Social Worker, CROSSROAD Youth Centre (Care Corner Singapore Ltd)
“At the end of the day, always keep in sight the purpose why you join the social service sector in the first place. This sector requires a lot of ‘heart’ work. Once you lose heart, it becomes hard work, and no longer heart work. See more of it as a vocation and calling, rather than just work.”
Indeed, Ms Gina Chan, a social worker at CROSSROAD Youth Centre (under Care Corner Singapore Ltd), continuously keeps her own advice in mind, the same advice she would also impart to new colleagues who just entered the social service industry. An adrenalin junkie who looks forward to skydiving as her next goal, Ms Chan’s day is spent doing more down-to-earth stuff. In the mornings, she catches up on her administrative work, case recordings or researching on resources on how to work more effectively with youths. In the afternoon, the youths then stream in for counselling, or she may head out to conduct home visits or attend school conferences. While teachers in the mainstream school may heave a sigh of relief during the school holidays, that period is the busiest for her. CROSSROAD Youth Centre organises a wide variety of programmes to keep their youths engaged, like outdoor based activities to bring in experiential learning so that they learn more about themselves and their values.
|“Everyone has a story. Our work is about discovering that story. To understand that story more, understand them as a person and love them as a person. And not see them as clients but as individuals, precious and valuable individuals whom other people love.”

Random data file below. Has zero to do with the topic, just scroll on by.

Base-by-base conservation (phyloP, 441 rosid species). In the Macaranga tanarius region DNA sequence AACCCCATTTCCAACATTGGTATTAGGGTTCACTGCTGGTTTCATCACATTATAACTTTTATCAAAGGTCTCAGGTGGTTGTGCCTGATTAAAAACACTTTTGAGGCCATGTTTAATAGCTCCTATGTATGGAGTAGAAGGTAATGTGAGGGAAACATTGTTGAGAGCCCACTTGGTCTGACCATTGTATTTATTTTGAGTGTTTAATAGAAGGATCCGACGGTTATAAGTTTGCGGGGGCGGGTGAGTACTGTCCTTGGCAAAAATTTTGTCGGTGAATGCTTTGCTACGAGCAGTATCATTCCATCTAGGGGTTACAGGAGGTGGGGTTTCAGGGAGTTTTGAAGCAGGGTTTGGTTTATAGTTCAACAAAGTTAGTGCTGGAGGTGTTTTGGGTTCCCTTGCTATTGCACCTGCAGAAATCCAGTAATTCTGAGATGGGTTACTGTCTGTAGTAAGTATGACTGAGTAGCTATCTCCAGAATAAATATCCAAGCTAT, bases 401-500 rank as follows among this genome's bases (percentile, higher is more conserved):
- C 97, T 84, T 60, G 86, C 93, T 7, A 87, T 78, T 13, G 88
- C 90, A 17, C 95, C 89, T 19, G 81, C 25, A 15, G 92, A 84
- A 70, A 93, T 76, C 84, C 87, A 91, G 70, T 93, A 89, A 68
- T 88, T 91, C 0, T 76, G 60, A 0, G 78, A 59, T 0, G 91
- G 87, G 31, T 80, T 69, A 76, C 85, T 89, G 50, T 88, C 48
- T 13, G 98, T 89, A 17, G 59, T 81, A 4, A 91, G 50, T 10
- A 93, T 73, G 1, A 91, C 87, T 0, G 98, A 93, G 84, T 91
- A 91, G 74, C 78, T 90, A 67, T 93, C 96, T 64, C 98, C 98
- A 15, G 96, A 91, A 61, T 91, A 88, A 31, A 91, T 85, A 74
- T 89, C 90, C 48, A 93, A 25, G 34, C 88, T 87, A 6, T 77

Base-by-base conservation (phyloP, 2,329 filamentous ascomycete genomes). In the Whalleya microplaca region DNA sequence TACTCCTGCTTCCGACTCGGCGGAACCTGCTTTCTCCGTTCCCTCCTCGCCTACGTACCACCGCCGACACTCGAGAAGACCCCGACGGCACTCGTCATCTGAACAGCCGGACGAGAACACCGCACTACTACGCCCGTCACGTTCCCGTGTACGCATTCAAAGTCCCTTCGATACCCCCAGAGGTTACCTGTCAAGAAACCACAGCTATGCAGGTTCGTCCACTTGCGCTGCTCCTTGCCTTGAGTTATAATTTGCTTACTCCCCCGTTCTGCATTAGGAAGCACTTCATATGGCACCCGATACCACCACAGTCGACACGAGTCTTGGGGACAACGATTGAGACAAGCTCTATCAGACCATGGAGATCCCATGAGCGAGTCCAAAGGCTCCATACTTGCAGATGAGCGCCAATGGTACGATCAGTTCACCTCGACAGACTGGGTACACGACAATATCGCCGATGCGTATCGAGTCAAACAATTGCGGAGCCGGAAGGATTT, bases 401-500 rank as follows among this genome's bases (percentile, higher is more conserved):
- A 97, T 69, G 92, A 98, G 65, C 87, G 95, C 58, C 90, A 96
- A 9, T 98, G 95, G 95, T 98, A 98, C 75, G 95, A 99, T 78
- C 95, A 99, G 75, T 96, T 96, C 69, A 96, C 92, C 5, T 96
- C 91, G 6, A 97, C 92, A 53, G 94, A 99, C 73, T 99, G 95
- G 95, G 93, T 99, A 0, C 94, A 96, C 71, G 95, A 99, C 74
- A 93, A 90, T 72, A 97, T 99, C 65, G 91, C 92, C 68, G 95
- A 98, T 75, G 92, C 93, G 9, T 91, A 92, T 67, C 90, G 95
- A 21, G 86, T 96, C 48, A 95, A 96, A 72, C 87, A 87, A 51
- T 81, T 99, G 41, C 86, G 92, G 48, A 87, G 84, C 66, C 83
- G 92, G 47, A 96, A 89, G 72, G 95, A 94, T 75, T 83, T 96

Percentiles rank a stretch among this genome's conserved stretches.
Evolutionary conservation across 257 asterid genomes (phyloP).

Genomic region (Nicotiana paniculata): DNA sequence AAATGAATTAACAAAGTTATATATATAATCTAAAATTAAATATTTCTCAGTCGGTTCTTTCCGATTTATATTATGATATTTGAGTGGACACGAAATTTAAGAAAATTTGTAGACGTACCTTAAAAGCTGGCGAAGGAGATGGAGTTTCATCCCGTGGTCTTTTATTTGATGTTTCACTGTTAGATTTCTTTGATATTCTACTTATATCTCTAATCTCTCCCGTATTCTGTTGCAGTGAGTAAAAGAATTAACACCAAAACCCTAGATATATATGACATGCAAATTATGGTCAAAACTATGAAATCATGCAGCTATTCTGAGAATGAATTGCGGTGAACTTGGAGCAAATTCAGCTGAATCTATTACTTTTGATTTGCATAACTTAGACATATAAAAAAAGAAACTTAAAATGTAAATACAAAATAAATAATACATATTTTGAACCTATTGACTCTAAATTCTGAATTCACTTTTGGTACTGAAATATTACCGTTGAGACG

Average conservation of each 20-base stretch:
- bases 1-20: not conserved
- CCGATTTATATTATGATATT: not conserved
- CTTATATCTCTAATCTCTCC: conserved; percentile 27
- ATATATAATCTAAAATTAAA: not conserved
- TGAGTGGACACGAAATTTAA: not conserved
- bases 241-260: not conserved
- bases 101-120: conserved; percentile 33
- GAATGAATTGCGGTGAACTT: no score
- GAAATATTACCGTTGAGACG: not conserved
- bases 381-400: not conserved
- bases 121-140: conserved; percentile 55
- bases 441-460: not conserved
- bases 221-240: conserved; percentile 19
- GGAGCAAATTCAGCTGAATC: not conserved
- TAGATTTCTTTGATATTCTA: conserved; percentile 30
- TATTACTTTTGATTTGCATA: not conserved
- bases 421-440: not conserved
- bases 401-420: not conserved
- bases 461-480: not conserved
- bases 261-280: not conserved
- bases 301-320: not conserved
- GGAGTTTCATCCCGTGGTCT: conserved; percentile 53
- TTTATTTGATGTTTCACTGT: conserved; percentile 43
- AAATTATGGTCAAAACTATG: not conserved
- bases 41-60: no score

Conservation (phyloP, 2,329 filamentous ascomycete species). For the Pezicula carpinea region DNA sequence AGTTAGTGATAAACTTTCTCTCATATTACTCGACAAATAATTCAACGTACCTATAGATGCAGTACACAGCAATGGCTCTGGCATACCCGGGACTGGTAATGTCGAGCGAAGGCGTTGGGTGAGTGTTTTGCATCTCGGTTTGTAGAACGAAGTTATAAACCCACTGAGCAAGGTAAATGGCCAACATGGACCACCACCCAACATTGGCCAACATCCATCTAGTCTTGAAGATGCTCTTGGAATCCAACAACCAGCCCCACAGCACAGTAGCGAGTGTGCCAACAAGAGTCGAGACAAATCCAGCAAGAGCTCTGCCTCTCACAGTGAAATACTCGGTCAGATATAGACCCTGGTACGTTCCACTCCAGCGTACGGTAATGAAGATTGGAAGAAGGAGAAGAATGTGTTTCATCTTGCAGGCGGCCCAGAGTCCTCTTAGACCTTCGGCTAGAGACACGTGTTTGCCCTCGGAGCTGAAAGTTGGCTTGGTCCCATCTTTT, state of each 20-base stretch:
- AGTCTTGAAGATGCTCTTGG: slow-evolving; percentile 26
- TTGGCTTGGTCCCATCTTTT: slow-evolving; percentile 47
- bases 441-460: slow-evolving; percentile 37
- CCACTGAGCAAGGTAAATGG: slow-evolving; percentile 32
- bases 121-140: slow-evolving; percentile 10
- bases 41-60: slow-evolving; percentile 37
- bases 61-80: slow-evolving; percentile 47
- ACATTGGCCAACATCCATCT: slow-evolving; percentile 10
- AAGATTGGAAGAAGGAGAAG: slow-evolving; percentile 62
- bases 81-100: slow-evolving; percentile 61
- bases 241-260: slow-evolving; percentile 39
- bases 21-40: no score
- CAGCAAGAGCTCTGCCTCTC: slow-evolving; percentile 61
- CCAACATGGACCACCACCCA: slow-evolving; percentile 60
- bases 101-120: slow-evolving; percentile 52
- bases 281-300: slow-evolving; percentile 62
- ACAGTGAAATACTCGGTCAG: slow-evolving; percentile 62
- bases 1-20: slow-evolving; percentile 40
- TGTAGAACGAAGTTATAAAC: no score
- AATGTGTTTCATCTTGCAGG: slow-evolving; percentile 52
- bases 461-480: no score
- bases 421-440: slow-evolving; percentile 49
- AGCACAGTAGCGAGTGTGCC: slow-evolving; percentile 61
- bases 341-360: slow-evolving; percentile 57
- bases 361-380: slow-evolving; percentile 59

Despite her hectic schedule, Ms Chan recently completed the Leadership Milestone Programme – Lead Self. “The course challenged me to think about my strengths and weaknesses, and the challenges I faced at work. In terms of working style. I learned to be bolder in decision making, and to take on a leadership role in the team. True to its name ‘Lead Self’, I learned to manage myself better as an individual.” The programme also allowed her peers to provide feedback in terms of areas of improvement, and revealed the blind spots in her work.
Like many of the ambassadors featured in this publication, Ms Chan was clear of her calling towards social work. During her early schooling days, she already knew that she would be doing social work, so she enrolled in NUS to obtain her degree. Nonetheless, it was not always a smooth sailing process in her career. In one of her more memorable cases, she was challenged by a school of her own capability as a social worker because of her decision to stand by her youth client. The latter was having difficulties
in managing relationships at school, had no interest in academics and wanted to drop out to take up barista skills. After many heart-to-heart talks, Ms Chan was thoroughly convinced by his conviction and decided to support him for what he truly believed in. Conflicts between her and the school ensued, but the school eventually gave in. After he dropped out, he took up a barista course, and is now gainfully and happily occupied in a supervisory role at a café. And after all these years, they are still in touch with each other. Ms Chan would like to share this quote she came across: There isn’t a person you wouldn’t love if you could read their story. “Everyone has a story. Our work is about discovering that story. To understand that story more, understand them as a person and love them as a person. And not see them as clients but as individuals, precious and valuable individuals whom other people love.”